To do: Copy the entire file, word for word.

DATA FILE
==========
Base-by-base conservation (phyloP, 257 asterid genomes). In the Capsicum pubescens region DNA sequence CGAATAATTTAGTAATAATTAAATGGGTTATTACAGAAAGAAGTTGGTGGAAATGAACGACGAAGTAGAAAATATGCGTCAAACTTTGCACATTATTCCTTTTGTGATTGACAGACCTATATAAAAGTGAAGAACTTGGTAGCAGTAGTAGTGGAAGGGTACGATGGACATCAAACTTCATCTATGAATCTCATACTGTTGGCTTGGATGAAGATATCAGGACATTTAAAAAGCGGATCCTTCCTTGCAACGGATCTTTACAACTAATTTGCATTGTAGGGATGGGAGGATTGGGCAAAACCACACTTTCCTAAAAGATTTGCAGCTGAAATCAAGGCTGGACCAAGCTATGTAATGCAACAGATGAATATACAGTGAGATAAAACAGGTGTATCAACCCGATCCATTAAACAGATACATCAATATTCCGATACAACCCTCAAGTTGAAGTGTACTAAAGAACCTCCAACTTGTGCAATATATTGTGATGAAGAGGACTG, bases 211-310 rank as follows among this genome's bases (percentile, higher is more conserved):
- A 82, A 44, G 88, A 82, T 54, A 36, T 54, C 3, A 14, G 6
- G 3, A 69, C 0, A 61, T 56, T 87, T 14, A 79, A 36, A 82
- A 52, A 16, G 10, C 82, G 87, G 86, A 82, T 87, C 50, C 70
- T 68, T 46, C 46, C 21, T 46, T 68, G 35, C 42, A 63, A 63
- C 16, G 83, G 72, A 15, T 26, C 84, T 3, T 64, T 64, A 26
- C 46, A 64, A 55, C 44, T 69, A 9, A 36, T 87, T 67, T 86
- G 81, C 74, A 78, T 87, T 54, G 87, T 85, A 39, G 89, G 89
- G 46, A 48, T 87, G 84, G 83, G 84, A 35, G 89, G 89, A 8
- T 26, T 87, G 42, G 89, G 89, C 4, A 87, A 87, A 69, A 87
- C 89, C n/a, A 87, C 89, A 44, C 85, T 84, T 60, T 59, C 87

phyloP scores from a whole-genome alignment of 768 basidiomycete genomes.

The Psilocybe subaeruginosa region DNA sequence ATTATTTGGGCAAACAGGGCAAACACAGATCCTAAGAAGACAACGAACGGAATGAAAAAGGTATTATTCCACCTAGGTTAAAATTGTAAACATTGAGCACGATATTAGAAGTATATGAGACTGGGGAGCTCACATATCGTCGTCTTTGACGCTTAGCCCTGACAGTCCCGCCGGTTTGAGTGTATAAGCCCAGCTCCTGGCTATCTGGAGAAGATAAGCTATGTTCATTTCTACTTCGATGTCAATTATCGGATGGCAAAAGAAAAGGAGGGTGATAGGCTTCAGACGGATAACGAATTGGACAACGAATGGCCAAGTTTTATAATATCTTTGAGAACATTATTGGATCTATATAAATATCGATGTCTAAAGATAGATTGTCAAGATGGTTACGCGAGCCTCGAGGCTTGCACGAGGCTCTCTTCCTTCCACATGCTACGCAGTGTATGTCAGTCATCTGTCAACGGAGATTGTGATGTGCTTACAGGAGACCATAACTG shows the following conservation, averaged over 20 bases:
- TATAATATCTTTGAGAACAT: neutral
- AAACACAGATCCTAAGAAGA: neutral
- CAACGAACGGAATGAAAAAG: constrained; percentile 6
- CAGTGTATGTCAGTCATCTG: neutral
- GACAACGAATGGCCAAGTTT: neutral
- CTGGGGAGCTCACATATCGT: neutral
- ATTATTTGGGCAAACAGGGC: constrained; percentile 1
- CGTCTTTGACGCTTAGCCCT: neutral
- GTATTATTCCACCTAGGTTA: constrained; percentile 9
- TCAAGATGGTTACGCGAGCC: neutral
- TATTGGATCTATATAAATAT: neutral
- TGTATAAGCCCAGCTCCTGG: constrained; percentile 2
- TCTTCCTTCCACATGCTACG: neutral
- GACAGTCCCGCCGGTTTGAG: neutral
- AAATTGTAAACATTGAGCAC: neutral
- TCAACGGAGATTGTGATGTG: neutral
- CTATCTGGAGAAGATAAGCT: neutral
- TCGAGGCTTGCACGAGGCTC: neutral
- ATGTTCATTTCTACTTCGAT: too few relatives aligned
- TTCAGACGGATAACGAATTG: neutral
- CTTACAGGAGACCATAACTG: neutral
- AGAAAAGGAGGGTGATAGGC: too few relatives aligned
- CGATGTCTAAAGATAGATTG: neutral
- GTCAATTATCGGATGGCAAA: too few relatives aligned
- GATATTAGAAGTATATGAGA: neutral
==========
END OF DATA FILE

Base-by-base conservation (phyloP, 257 asterid genomes). In the Capsicum pubescens region DNA sequence CGAATAATTTAGTAATAATTAAATGGGTTATTACAGAAAGAAGTTGGTGGAAATGAACGACGAAGTAGAAAATATGCGTCAAACTTTGCACATTATTCCTTTTGTGATTGACAGACCTATATAAAAGTGAAGAACTTGGTAGCAGTAGTAGTGGAAGGGTACGATGGACATCAAACTTCATCTATGAATCTCATACTGTTGGCTTGGATGAAGATATCAGGACATTTAAAAAGCGGATCCTTCCTTGCAACGGATCTTTACAACTAATTTGCATTGTAGGGATGGGAGGATTGGGCAAAACCACACTTTCCTAAAAGATTTGCAGCTGAAATCAAGGCTGGACCAAGCTATGTAATGCAACAGATGAATATACAGTGAGATAAAACAGGTGTATCAACCCGATCCATTAAACAGATACATCAATATTCCGATACAACCCTCAAGTTGAAGTGTACTAAAGAACCTCCAACTTGTGCAATATATTGTGATGAAGAGGACTG, bases 211-310 rank as follows among this genome's bases (percentile, higher is more conserved):
- A 82, A 44, G 88, A 82, T 54, A 36, T 54, C 3, A 14, G 6
- G 3, A 69, C 0, A 61, T 56, T 87, T 14, A 79, A 36, A 82
- A 52, A 16, G 10, C 82, G 87, G 86, A 82, T 87, C 50, C 70
- T 68, T 46, C 46, C 21, T 46, T 68, G 35, C 42, A 63, A 63
- C 16, G 83, G 72, A 15, T 26, C 84, T 3, T 64, T 64, A 26
- C 46, A 64, A 55, C 44, T 69, A 9, A 36, T 87, T 67, T 86
- G 81, C 74, A 78, T 87, T 54, G 87, T 85, A 39, G 89, G 89
- G 46, A 48, T 87, G 84, G 83, G 84, A 35, G 89, G 89, A 8
- T 26, T 87, G 42, G 89, G 89, C 4, A 87, A 87, A 69, A 87
- C 89, C n/a, A 87, C 89, A 44, C 85, T 84, T 60, T 59, C 87

phyloP scores from a whole-genome alignment of 768 basidiomycete genomes.

The Psilocybe subaeruginosa region DNA sequence ATTATTTGGGCAAACAGGGCAAACACAGATCCTAAGAAGACAACGAACGGAATGAAAAAGGTATTATTCCACCTAGGTTAAAATTGTAAACATTGAGCACGATATTAGAAGTATATGAGACTGGGGAGCTCACATATCGTCGTCTTTGACGCTTAGCCCTGACAGTCCCGCCGGTTTGAGTGTATAAGCCCAGCTCCTGGCTATCTGGAGAAGATAAGCTATGTTCATTTCTACTTCGATGTCAATTATCGGATGGCAAAAGAAAAGGAGGGTGATAGGCTTCAGACGGATAACGAATTGGACAACGAATGGCCAAGTTTTATAATATCTTTGAGAACATTATTGGATCTATATAAATATCGATGTCTAAAGATAGATTGTCAAGATGGTTACGCGAGCCTCGAGGCTTGCACGAGGCTCTCTTCCTTCCACATGCTACGCAGTGTATGTCAGTCATCTGTCAACGGAGATTGTGATGTGCTTACAGGAGACCATAACTG shows the following conservation, averaged over 20 bases:
- TATAATATCTTTGAGAACAT: neutral
- AAACACAGATCCTAAGAAGA: neutral
- CAACGAACGGAATGAAAAAG: constrained; percentile 6
- CAGTGTATGTCAGTCATCTG: neutral
- GACAACGAATGGCCAAGTTT: neutral
- CTGGGGAGCTCACATATCGT: neutral
- ATTATTTGGGCAAACAGGGC: constrained; percentile 1
- CGTCTTTGACGCTTAGCCCT: neutral
- GTATTATTCCACCTAGGTTA: constrained; percentile 9
- TCAAGATGGTTACGCGAGCC: neutral
- TATTGGATCTATATAAATAT: neutral
- TGTATAAGCCCAGCTCCTGG: constrained; percentile 2
- TCTTCCTTCCACATGCTACG: neutral
- GACAGTCCCGCCGGTTTGAG: neutral
- AAATTGTAAACATTGAGCAC: neutral
- TCAACGGAGATTGTGATGTG: neutral
- CTATCTGGAGAAGATAAGCT: neutral
- TCGAGGCTTGCACGAGGCTC: neutral
- ATGTTCATTTCTACTTCGAT: too few relatives aligned
- TTCAGACGGATAACGAATTG: neutral
- CTTACAGGAGACCATAACTG: neutral
- AGAAAAGGAGGGTGATAGGC: too few relatives aligned
- CGATGTCTAAAGATAGATTG: neutral
- GTCAATTATCGGATGGCAAA: too few relatives aligned
- GATATTAGAAGTATATGAGA: neutral